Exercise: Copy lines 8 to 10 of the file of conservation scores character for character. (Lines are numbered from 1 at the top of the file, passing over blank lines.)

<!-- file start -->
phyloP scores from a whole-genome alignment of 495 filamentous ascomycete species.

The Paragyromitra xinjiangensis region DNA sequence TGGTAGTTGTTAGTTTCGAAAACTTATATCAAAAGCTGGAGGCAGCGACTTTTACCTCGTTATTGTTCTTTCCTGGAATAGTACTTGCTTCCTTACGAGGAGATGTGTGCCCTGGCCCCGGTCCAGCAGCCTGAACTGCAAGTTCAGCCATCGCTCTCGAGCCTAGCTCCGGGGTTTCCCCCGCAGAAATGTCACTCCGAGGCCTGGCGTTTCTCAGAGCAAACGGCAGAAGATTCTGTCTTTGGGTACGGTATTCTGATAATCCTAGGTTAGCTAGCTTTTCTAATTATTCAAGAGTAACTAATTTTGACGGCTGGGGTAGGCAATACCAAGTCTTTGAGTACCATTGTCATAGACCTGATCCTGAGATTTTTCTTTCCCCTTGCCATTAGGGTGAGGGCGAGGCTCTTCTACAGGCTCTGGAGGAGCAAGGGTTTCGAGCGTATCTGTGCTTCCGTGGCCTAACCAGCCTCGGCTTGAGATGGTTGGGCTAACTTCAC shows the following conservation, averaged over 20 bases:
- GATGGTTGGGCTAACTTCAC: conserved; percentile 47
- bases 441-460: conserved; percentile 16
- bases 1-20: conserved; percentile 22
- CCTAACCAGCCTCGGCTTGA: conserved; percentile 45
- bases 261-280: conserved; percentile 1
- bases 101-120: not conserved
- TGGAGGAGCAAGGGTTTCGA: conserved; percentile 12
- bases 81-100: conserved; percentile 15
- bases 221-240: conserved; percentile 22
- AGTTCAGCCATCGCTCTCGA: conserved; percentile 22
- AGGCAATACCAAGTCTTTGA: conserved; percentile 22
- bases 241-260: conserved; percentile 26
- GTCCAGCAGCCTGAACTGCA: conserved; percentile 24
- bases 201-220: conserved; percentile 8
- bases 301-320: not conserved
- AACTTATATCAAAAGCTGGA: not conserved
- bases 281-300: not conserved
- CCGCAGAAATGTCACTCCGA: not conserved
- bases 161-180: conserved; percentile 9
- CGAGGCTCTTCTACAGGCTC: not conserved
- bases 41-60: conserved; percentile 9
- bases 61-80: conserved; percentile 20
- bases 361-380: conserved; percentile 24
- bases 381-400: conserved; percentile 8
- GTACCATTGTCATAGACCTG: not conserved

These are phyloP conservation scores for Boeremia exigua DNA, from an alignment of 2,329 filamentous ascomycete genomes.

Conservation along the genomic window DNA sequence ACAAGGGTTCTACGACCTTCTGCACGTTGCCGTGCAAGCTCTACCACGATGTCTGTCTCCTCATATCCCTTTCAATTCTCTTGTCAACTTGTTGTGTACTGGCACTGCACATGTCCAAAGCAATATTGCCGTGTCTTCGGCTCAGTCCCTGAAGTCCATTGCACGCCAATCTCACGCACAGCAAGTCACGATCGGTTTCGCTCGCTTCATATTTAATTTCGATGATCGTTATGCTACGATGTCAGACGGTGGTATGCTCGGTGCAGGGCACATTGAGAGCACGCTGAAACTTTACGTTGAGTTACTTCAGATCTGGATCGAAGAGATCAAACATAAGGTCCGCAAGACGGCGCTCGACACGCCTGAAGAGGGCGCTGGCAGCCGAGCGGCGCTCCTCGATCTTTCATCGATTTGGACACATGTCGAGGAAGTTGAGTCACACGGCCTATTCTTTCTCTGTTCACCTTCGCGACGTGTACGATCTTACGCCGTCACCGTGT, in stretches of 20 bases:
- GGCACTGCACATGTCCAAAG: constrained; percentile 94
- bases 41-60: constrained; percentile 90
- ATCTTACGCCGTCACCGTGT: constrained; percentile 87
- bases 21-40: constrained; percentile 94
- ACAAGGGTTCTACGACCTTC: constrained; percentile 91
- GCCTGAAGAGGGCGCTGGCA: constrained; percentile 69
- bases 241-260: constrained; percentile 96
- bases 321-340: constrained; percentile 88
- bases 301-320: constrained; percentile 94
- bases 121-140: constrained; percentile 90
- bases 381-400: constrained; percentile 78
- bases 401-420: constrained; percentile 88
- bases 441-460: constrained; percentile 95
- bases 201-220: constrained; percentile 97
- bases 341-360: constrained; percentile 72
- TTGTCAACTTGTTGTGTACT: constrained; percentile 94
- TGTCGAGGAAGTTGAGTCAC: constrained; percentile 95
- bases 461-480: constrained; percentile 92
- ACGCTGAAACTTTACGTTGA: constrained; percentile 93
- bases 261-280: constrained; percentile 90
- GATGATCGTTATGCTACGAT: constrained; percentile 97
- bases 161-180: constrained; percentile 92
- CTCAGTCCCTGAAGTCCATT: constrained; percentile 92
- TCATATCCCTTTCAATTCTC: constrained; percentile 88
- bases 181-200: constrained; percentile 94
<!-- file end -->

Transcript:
- bases 101-120: not conserved
- TGGAGGAGCAAGGGTTTCGA: conserved; percentile 12
- bases 81-100: conserved; percentile 15